Outsourcing Myths

Dispelling Common Myths About Outsourcing

Outsourcing is sometimes misunderstood in the business world, with some thinking it’s the best thing since sliced bread and others sceptical about the benefits and logistics.

This rupture certainly isn’t helped by the many misconceptions surrounding the concept of outsourcing.

In this article, we want to clear a few things up by presenting some of the most common myths about outsourcing, then busting them with the facts.

The myth: Outsourcing means you lose control of project management

For some, the idea of working with external parties who aren’t part of the in-house team is overwhelming. You can see your colleagues sitting right in front of you, so why would you outsource to someone who might not even be working the same timezone? For some this suggests nothing but a loss of control.

The truth:

Often, one of the most productive things you can do for your business as an owner or manager is open the door to others more proficiently skilled. Even if they are working six hours ahead or behind, from the comfort of their own home.

With technology working its magic, remote project management and collaboration between geographically distant teams in and external to the business has never been easier.

With the right systems in place, great communication, and the odd tool to help you out here and there, those you’re outsourcing to will simply become an extension of the team.

The myth: Outsourcing is something only big companies can afford

Plenty of business owners see outsourcing as a luxury that only big companies with lots of resources can afford. They see the cost of outsourced work as an added expense on top of the regular salaries and overheads – but what about ditching tradition?

The truth:

Outsourcing skills or services can actually be a great way to spend more sensibly and help budgets stretch further.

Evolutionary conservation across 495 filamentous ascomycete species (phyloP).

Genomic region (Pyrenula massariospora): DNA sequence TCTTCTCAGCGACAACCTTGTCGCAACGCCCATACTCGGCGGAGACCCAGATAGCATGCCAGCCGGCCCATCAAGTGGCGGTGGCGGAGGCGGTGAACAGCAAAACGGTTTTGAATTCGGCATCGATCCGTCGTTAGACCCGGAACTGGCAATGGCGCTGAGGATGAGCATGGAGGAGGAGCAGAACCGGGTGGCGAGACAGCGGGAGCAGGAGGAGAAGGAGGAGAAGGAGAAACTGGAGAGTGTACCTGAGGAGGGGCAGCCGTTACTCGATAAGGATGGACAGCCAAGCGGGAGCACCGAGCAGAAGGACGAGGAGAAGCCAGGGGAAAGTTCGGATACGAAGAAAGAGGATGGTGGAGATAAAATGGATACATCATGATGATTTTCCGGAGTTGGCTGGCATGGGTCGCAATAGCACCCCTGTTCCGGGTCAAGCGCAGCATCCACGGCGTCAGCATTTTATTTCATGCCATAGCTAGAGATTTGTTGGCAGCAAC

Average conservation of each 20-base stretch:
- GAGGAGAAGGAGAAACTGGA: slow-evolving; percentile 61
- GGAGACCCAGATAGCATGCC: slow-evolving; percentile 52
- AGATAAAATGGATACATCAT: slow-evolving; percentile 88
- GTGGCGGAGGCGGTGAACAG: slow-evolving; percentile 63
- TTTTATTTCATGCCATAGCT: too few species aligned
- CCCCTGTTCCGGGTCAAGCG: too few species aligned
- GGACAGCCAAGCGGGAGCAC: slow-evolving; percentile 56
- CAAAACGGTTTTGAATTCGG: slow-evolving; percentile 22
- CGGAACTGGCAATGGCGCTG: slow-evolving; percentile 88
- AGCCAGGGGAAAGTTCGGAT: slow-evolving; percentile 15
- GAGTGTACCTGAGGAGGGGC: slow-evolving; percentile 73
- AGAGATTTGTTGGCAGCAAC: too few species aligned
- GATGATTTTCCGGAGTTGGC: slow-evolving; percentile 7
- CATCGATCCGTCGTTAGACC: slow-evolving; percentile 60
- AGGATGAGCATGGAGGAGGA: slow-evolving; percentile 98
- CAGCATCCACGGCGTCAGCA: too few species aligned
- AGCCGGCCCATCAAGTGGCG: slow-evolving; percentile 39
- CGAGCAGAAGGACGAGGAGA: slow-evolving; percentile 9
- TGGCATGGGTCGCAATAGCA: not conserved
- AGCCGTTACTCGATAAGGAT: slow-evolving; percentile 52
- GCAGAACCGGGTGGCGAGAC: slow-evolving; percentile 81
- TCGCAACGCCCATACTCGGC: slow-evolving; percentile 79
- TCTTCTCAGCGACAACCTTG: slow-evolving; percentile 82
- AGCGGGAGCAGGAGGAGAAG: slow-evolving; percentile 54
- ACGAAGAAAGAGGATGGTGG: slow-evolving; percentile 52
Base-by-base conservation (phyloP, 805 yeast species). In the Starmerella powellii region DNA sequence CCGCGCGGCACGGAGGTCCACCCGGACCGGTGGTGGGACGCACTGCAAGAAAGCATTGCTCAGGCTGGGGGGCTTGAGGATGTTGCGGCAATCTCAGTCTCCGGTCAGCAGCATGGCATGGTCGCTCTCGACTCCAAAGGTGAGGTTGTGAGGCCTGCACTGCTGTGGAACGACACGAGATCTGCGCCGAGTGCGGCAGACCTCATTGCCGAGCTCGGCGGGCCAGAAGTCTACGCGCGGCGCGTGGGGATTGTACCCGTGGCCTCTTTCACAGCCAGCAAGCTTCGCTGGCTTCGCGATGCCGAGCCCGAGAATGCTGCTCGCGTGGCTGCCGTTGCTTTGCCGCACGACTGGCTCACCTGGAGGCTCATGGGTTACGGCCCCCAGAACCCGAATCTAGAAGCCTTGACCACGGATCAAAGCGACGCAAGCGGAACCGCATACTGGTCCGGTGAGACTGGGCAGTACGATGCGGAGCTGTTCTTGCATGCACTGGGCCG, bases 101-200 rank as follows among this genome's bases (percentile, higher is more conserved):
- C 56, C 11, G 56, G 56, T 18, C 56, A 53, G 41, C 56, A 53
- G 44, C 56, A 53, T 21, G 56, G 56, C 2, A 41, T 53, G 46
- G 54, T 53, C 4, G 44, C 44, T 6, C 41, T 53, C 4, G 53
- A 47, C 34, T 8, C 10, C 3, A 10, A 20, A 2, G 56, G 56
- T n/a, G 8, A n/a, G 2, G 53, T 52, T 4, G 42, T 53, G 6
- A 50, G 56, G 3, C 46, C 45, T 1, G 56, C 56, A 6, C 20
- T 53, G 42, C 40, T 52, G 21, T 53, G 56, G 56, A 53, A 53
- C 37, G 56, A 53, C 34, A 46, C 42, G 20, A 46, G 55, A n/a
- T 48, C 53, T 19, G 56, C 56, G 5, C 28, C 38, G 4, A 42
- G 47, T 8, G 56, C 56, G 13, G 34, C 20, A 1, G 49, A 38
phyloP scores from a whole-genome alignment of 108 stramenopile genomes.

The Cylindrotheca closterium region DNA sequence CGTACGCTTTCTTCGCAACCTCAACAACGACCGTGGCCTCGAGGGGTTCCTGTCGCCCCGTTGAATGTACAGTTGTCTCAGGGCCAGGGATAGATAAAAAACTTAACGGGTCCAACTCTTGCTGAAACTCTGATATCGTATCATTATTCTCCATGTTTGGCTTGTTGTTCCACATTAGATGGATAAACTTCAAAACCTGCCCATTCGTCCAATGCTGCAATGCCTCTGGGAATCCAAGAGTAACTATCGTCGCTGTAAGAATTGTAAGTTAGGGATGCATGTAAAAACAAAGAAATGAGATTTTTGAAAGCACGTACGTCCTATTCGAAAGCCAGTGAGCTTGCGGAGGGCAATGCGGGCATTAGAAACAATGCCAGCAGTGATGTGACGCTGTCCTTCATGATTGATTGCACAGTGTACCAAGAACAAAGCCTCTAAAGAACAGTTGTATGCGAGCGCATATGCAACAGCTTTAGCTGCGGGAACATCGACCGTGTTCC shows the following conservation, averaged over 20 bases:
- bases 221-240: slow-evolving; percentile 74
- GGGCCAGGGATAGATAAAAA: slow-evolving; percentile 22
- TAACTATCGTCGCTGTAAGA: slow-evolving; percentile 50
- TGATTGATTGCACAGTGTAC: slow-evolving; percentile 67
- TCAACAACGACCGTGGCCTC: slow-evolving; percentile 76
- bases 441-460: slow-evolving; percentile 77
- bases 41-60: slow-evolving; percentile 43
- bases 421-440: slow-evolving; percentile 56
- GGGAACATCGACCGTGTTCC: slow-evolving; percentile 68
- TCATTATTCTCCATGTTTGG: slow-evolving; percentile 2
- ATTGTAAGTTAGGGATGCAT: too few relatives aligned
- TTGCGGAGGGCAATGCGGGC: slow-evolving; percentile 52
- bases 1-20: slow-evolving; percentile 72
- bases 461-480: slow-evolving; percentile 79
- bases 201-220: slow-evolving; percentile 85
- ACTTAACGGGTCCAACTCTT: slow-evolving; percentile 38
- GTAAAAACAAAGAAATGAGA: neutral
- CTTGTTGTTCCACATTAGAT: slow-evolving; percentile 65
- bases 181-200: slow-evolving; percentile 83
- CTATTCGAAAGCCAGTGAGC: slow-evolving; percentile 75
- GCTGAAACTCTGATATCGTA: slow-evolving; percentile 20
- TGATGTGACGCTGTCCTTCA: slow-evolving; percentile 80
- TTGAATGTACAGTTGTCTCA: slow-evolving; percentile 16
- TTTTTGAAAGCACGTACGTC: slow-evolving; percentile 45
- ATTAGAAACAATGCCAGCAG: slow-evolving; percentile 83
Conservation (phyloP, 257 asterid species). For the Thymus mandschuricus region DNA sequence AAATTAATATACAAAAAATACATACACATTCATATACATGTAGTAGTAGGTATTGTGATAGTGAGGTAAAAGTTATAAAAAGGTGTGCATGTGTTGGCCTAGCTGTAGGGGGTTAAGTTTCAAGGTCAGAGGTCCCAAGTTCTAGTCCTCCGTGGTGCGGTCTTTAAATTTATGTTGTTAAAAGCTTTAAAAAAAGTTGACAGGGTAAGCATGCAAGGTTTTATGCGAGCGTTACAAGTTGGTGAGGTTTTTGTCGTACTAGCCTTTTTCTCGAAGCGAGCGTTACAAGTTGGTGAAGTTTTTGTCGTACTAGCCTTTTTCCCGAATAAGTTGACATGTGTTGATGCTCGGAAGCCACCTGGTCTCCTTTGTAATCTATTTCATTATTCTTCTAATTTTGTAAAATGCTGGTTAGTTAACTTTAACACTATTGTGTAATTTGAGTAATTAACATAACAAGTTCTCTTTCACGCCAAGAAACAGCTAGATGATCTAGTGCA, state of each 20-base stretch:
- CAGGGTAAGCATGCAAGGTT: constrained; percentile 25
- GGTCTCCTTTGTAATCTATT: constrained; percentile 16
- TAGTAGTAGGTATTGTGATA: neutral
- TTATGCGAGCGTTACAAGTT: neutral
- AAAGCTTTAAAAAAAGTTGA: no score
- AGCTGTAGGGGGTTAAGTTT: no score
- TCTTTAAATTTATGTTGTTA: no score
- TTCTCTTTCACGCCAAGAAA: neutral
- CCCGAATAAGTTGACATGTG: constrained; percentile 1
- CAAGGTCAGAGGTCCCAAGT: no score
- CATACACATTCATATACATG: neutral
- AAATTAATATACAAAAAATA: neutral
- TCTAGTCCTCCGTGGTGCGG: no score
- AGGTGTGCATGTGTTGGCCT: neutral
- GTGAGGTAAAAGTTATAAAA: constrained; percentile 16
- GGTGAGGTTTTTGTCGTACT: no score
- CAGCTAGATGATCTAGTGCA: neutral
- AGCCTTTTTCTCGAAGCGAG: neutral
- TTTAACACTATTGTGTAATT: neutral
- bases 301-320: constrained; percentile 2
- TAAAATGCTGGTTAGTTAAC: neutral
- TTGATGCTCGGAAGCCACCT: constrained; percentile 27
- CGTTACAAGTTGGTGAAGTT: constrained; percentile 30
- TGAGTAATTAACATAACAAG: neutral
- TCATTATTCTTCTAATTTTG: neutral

For example: rather than employing a full-time marketing social media exec to write a couple of social media posts per week, dissolve the role in favour of a freelancer or agency who can do the same, for a fraction of the cost. Plus, you don’t need to pay any employer’s contributions for them.

The myth: Outsourcing causes risks with data and cyber security

Far too often we see businesses shying away from outsourcing due to fears around cyber-attacks and data breaching. We hear you, and you’re right to be concerned about the online security of your business, especially when working with external parties. Just don’t let that be what puts you off outsourcing.

The truth:

Sure, if you’re not careful, working with external parties can compromise your data, but this is why contracts are useful. A freelancer or contractor is no more likely to result in a data protection breach than an employee.

The myth: Outsourced work isn’t as high quality as in-house work

Some believe that the best work can only be done by those operating from inside the business. Employers can find it difficult to process the idea that external professionals can do just as good a job as an employee.

The truth:

Recruitment is important! This is how you hire, or use the services of, good people who are dedicated to doing the job well. People are motivated in different ways, so one employee might be just as switched on as the next freelancer.

When you outsource to somebody, you’re buying into a specific, fine-tuned skillet that’s been honed. Their expertise can take you to the next level.

Sometimes, full-time employees can become generalists spread thinly, with fingers in a number of pies. The experts you outsource to, however, are masters of their craft. Plus, they’re well-versed in getting to know a business’s brand, tone of voice, culture and identity at super-speed.


Wondering how outsourcing skills might impact your business finances? Use our handy tool to ask a tax-related question for free and let our experts give you a (generous) nudge in the right direction.

Stephanie Whalley
Serial snacker, compulsive cocktail sipper and full time wordsmith with a penchant for alliteration, all things marketing and pineapple on pizza.